Mathematics: Building Community

A while back I wrote a post on “Geometry and the Homeless.” That post was after my first year if partnering with Mobile Loaves and Fishes Community First on a service-learning project for my advanced geometry students. I have now been blessed to have worked with MLF on service-learning projects for the past three years.

Here is a video on MLF’s heart for the Community First project:

I have worked with geometry students on designing RV covers, gazebos, bike racks, and spiral herb gardens. Below is a picture of last year’s winning gazebo design and the current building progress:

photo (1)IMG_2246

I am beginning my dissertation this summer. It will focus on the benefits of service-learning projects in mathematics and it will specifically examine the partnership between my students and MLF. So needless to say, you can expect a lot of future posts on this topic. Ultimately I believe that service-learning is an incredible way to impact a student’s appreciation of mathematics. To use terminology that I’ve written on before: service-learning is an excellent tool for cultivating mathematical affections.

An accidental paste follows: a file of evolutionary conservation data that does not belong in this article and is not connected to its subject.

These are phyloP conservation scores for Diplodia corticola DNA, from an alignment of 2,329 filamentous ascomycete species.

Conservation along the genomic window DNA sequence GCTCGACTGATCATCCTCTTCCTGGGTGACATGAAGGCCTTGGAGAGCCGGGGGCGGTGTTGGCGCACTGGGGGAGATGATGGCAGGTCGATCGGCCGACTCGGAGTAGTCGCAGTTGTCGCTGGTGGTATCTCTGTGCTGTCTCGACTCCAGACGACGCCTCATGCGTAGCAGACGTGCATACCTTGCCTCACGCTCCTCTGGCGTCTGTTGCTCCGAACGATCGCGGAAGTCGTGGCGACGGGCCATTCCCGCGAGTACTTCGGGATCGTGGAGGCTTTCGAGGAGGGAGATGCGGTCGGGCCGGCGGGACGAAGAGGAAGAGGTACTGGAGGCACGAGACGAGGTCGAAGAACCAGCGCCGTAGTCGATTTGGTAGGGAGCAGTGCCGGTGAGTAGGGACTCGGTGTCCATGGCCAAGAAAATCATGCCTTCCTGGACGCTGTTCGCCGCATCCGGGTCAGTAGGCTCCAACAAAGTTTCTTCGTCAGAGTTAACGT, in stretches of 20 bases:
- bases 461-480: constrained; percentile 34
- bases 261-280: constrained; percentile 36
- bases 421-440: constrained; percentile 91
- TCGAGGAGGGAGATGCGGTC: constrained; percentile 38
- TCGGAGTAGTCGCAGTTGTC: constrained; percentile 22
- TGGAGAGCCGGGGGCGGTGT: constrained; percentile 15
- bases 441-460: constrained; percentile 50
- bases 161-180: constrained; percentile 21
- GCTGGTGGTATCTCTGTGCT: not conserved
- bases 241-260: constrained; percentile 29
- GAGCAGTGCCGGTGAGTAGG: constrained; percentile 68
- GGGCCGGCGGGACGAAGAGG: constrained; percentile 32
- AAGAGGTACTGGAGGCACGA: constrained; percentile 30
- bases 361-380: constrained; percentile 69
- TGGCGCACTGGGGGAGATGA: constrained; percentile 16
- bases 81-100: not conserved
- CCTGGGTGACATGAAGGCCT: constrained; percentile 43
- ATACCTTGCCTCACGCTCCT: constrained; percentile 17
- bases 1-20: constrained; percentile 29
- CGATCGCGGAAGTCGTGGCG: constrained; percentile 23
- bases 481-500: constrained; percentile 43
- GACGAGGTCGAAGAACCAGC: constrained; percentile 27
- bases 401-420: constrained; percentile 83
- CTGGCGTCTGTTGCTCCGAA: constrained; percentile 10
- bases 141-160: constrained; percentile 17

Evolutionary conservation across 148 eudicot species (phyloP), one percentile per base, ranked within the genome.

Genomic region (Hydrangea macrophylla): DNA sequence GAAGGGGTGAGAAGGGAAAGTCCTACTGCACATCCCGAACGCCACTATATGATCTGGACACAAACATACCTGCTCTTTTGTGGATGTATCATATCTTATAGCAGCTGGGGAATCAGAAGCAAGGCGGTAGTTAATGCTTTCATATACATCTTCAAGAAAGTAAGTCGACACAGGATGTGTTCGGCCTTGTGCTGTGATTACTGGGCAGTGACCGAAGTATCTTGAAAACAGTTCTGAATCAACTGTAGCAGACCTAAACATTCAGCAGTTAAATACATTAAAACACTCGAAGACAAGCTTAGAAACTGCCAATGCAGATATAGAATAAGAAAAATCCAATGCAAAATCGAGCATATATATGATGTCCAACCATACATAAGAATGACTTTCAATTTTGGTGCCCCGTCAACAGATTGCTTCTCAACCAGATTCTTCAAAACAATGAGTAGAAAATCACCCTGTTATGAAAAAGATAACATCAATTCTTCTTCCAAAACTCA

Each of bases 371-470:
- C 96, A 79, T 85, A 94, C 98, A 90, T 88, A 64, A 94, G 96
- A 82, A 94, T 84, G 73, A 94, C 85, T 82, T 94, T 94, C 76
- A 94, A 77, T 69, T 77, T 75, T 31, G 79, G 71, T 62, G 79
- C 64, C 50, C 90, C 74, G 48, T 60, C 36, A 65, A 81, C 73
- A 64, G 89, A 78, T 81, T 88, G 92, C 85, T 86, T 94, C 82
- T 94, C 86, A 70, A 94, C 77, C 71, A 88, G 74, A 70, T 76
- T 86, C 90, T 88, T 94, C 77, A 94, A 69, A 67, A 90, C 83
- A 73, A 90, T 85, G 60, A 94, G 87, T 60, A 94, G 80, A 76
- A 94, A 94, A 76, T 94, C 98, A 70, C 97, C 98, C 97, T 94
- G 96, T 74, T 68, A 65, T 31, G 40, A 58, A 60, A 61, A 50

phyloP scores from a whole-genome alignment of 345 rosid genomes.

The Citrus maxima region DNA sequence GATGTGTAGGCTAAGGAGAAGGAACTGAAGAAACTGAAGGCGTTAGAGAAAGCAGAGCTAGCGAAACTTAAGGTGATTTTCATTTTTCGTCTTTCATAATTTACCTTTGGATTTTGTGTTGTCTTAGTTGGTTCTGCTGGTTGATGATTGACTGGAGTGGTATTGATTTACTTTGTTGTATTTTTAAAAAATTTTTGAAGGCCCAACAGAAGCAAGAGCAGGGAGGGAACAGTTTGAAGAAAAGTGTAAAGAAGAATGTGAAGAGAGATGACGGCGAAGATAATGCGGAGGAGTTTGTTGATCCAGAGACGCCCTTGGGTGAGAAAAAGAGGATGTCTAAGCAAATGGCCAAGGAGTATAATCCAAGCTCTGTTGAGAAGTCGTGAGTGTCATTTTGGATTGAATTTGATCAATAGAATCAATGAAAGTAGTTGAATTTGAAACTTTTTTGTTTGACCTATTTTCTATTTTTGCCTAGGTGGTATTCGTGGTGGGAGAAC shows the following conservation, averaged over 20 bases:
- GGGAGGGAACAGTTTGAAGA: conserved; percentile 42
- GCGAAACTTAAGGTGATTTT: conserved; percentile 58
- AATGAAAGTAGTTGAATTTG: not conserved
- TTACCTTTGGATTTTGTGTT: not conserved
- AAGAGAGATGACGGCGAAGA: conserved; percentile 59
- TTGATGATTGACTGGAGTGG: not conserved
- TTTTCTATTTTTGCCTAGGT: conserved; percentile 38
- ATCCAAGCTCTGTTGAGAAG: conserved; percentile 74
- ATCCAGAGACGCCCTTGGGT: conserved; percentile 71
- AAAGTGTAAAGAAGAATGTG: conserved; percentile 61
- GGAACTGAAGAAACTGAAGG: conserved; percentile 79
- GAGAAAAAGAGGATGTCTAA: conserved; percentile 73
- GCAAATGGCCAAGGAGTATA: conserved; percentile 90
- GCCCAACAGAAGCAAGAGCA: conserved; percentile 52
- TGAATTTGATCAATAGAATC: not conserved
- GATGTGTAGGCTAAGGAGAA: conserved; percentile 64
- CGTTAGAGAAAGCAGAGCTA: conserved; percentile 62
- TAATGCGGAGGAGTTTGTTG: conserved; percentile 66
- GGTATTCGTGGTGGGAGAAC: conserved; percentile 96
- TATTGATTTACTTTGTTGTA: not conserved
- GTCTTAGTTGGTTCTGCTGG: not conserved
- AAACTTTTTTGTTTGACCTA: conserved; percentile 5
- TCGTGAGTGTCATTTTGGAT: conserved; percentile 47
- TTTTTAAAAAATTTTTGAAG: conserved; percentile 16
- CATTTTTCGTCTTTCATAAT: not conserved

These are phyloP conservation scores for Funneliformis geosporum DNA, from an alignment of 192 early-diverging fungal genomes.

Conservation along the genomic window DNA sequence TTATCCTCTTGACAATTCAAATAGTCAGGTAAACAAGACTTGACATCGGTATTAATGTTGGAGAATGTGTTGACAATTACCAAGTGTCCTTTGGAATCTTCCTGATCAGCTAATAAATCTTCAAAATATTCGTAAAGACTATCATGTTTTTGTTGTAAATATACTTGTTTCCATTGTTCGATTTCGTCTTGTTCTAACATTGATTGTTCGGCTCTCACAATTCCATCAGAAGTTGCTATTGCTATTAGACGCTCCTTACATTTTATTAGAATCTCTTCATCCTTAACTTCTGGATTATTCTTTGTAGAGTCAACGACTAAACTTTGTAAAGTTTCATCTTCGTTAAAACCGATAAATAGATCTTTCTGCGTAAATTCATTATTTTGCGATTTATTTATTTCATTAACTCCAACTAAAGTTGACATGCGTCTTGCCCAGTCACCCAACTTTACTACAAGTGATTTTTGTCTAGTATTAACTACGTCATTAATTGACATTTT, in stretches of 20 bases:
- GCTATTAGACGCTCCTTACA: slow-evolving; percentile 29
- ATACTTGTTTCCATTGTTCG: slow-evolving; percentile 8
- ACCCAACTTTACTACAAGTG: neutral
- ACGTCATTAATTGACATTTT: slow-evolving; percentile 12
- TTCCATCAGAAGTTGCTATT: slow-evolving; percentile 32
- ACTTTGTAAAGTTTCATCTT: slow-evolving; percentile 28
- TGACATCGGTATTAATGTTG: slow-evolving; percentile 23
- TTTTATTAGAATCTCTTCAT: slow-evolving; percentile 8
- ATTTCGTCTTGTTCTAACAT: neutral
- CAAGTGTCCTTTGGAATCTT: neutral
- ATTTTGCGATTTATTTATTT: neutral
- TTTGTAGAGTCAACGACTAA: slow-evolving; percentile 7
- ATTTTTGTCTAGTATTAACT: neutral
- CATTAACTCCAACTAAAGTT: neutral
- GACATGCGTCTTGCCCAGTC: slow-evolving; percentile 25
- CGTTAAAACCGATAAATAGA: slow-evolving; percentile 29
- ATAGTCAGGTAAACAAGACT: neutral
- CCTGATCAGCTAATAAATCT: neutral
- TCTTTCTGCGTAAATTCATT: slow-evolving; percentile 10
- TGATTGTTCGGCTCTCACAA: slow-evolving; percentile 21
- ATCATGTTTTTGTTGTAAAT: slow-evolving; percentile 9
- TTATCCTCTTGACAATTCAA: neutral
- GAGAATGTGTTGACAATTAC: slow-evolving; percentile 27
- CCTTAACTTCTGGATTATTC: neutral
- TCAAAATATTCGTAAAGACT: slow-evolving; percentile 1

While you can expect much more on this topic here, I wanted to share a recent video that I came across of other institutions partnering with MLF through the process of service-learning. The institution in the video below just so happens to be my alma mater of Texas A&M (Whoop!): Aggies design, build ‘tiny homes’ for homeless as part of curriculum – The Eagle: Local News.

Tiny House Video from TAMU College of Architecture on Vimeo.

Here are a few quotes from the local article that accompanied the video that speak to the impact of this type of project on the learning outcomes the students experienced:

Construction science senior Laura Malek said working on a project that was going to help a “great cause” was a huge motivator during the process. The project also mimicked a real-life work environment, she said, by bringing together students who wouldn’t normally work together.

“Today was so much fun,” she said. “It was amazing to actually see our work in place and actually get some outside feedback. It felt a little surreal to finally see it there today finished and painted. It meant a lot. People seemed to really enjoy the space and that felt really great after our hard work.”

An interesting side note is that the student quoted in the story is the sister of one of the students that was a part of the first ever service-learning project I initiated (see: Serving through Statistics).

Like I said, there will be a lot more to come on this.

Always feel free to contact me if you have any questions about implementing service-learning into your math class.

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